Gut Check: Probiotics and the Microbiome

probiotics and the microbiome (1).jpg

When you think of the word “probiotics”, what comes to mind? A cup of yogurt or a bottle of dietary supplement capsules probably rises to the top, but over the last few years the presence of probiotics has expanded. Take a walk through the grocery store and you’ll see everything from fermented foods to fruit juices to baking mixes broadcasting their probiotic content. But does guzzling a kombucha have the same effect as taking a capsule? Are there benefits to probiotics for those of us who are already eat pretty healthy? And what the heck are Lactobacillus and Bifidobacterium?

Let’s back up for a minute and define the term “probiotic”. In 2001 the World Health Organization endorsed probiotics as, “live microorganisms that, when administered in adequate amounts, confer a health benefit on the host”. The premise is that consuming probiotics will enhance or restore balance to our gut microbiome which, if you’ve been keeping up with our Gut Check series, you know as the microbes that inhabit our gastrointestinal tracts. Probiotic bacteria are necessary for the fermentation of dairy products like yogurt and kefir as well as foods like kimchi and sauerkraut, and with their growing popularity it seems like probiotics are being added to all kinds of food and drinks. Probiotic-containing products will mention them on food packaging with the phrase “contains live and active cultures” and also listing specific types of bacteria in the ingredients list.

The problem is that at this point, we don’t know exactly what an “ideal” microbiome is, and it might vary from person to person. For a generally healthy person who isn’t struggling with gastrointestinal issues, it’s unclear if probiotics from food can truly take root in an already-crowded microbial landscape. Think about it: If millions and millions of gut bacteria have already staked a claim to all of the available real estate, it’s pretty tough for new ones to find their own patch of land. Consequently, it’s thought that many probiotic strains are transient citizens of the gastrointestinal tract, making an appearance after we eat, drink or swallow them and then going on their way. In this sense, maintaining a continual presence of these probiotic microbes would require repeatedly re-introducing them – for example, by taking several probiotic capsules per day or making yogurt part of your daily eating pattern.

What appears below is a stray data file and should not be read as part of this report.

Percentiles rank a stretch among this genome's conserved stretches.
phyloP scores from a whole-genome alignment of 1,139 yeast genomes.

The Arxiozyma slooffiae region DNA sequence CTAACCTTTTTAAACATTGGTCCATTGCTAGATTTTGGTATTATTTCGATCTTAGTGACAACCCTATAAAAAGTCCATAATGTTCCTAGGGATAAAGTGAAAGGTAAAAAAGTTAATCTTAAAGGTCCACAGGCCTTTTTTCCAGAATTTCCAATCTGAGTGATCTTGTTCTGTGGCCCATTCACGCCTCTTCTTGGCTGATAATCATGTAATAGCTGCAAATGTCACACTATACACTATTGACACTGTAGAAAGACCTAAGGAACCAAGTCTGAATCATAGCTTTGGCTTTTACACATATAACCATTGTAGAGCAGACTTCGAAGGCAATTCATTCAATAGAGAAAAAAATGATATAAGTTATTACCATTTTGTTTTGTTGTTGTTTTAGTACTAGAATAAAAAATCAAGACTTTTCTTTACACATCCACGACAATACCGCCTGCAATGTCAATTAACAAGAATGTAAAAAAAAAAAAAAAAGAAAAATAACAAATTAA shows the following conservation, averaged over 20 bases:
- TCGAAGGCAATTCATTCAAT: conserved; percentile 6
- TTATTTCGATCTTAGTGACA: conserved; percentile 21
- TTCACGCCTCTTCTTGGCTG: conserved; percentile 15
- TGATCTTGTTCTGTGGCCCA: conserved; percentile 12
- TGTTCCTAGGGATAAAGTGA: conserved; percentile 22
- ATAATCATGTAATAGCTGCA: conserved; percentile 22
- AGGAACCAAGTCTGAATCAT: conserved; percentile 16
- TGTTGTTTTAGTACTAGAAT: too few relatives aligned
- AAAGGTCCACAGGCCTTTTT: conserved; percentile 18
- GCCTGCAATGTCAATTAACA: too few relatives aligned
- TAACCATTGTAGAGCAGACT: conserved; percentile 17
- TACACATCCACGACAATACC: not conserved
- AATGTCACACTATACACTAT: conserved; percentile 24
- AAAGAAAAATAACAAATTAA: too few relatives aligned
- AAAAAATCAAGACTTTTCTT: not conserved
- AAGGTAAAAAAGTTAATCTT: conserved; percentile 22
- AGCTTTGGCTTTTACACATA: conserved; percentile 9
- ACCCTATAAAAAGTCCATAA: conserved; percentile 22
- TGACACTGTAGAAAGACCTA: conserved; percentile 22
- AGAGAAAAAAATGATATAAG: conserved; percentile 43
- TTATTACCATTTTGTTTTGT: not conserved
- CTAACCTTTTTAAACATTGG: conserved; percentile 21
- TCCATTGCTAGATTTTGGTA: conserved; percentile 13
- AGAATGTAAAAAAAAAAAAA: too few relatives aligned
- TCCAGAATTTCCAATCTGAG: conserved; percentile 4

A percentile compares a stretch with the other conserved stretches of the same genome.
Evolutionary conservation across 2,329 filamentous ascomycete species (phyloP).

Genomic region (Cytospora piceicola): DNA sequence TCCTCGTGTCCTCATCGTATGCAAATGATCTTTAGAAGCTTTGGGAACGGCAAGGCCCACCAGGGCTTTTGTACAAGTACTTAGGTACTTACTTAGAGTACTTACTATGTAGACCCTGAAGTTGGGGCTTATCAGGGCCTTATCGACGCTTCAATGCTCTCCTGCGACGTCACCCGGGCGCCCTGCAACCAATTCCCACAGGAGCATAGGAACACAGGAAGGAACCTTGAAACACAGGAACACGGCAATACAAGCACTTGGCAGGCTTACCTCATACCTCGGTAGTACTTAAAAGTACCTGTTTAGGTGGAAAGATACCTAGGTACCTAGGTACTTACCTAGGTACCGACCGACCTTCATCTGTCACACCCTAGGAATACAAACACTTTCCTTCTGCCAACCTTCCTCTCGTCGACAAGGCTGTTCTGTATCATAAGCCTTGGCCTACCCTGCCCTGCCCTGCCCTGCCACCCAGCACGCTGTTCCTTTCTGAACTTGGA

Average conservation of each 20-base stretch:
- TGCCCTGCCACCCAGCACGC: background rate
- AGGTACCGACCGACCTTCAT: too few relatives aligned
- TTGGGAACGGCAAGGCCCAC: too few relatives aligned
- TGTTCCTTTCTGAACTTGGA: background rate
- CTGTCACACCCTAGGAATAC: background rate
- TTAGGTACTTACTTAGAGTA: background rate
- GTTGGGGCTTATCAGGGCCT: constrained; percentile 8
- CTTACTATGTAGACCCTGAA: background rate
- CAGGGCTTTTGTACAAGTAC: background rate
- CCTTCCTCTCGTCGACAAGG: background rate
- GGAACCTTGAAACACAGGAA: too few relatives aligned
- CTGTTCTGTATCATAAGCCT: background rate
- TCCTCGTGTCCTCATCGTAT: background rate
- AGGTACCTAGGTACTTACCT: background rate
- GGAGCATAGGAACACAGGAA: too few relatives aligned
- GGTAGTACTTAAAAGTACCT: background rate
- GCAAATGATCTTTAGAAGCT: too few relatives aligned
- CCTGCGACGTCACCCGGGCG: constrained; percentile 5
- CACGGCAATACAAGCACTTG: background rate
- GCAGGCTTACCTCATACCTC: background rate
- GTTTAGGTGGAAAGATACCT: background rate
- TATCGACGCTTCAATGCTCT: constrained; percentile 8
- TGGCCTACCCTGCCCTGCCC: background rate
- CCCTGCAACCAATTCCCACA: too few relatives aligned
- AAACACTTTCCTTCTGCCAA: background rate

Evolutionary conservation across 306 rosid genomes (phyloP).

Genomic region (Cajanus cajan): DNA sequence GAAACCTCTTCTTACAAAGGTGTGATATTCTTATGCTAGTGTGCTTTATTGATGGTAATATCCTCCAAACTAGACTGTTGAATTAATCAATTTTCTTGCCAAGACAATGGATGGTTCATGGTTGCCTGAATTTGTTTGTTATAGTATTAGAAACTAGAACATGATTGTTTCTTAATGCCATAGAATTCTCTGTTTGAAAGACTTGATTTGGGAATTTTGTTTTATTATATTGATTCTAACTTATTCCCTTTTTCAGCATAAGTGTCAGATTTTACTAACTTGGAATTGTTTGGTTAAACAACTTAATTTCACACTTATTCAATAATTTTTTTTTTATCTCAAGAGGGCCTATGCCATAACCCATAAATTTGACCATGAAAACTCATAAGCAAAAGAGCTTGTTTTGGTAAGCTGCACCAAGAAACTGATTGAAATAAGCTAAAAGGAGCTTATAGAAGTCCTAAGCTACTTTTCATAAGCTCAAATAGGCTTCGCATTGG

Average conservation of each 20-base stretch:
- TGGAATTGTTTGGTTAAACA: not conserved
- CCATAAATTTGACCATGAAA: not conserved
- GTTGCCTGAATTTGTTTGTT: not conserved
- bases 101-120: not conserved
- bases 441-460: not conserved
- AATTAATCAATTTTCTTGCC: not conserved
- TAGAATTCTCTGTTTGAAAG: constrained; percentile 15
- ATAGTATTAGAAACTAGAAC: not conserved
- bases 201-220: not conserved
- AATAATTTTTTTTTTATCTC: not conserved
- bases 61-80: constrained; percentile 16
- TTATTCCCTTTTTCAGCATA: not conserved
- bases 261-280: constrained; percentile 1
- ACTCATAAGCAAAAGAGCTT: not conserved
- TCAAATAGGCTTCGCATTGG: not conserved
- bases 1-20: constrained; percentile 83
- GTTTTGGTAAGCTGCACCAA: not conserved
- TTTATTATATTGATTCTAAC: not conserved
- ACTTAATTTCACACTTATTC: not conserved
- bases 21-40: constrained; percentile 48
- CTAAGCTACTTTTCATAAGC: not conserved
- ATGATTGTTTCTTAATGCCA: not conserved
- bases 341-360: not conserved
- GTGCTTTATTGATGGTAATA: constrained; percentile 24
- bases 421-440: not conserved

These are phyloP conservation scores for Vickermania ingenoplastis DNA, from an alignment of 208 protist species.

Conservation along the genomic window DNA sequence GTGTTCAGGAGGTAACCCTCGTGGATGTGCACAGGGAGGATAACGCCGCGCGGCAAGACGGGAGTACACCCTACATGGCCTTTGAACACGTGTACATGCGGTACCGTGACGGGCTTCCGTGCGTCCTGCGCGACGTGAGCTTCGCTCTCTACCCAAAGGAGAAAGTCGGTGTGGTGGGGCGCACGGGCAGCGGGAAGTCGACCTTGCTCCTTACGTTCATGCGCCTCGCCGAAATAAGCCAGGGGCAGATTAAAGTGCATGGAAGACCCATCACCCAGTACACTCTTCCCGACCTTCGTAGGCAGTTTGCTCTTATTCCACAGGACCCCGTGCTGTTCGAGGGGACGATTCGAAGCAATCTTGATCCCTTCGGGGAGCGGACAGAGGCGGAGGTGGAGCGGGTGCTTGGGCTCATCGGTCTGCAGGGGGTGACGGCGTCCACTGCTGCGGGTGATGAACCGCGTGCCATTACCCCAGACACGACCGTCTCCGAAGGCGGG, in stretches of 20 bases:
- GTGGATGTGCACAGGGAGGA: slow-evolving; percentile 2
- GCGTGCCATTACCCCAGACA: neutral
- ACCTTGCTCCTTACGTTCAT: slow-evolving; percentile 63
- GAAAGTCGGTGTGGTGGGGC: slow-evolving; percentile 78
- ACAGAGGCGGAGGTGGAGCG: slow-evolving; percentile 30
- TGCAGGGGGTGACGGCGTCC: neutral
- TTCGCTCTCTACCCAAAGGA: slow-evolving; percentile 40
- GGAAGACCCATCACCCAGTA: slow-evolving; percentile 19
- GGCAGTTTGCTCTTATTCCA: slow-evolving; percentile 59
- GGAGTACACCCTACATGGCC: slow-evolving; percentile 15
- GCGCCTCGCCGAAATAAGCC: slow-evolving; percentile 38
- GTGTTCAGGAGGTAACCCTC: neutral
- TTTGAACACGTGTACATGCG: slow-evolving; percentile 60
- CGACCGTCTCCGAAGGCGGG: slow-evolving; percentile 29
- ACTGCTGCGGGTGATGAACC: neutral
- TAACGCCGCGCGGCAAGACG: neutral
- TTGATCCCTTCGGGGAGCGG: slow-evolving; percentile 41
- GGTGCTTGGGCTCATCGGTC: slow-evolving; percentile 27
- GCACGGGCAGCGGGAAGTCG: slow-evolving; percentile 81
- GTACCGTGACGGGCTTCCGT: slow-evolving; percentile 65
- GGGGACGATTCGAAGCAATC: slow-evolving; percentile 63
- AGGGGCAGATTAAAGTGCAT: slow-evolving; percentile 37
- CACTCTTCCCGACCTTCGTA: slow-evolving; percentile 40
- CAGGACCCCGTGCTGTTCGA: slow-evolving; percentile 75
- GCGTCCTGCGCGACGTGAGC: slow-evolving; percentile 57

That’s not to say that these transient strains have no impact at all. While in the gut they may interact with other “resident” strains, involve themselves in metabolism or influence the pH balance of their environment, which can affect the type and activity of bacteria that reside there. But these effects are variable and can change over time.

To complicate things even further, there are many different strains of probiotics, and research studies often evaluation just one of them or a mix of a few. This means that the results of one study can’t be applied to the probiotics category as a whole. It’s also problematic that most probiotic studies are small and use different doses and delivery methods (capsule versus food, for example). And lastly, it’s unclear if some products that promote their probiotic content actually deliver on that claim. Many strains of bacteria are killed off by high temperatures, meaning that your probiotic muffin mix might just make tasty – but microbe-free – baked goods. In short, we’re a long ways off from making sense of how – or if – probiotics impact the health of most people.

But there are a few very important exceptions. The most compelling evidence of benefits from probiotics is found in studies of patients suffering from conditions associated with severe gastrointestinal conditions. Introducing certain strains of probiotic bacteria (commonly including Lactobacillus and Bifidobacteria) into the gastrointestinal tract has been shown to reduce antibiotic-associated diarrhea, prevent a serious gastrointestinal condition that can affect premature infants, decrease symptoms in some patients with irritable bowel syndrome and reduce the risk of C. difficile-associated diarrhea. A 2018 summary of Cochrane systematic reviews concluded that probiotics “can have a beneficial effect on diarrheal conditions and related GI symptoms”.

Let’s close with responses to two important questions: what remains to be done, and what should you do? First, more research is needed to determine which strains of bacteria are most likely to show benefit, which delivery method is optimal and what amounts are ideal.  As such, it’s very possible that some benefits of probiotic foods and drinks have yet to be discovered.

Until we know more, there are a few important points to consider. Remember that at this point, it’s unclear if there are any benefits to consuming probiotics if you’re a generally healthy person. That said, there’s probably no physical harm in doing so. Probiotics are considered to be dietary supplements and therefore are not regulated by the Food & Drug Administration, though studies show that they’re generally safe for healthy individuals. Regardless of probiotic content, foods like yogurt, tempeh, miso, kimchi and sauerkraut are rich in many other nutrients that our bodies need for optimal health, including protein, calcium and B vitamins. Lastly, if you’re struggling with a gastrointestinal condition or have recently finished a round of antibiotics, popping a probiotic or drinking some kefir may be a good thing – as long as your healthcare provider approves.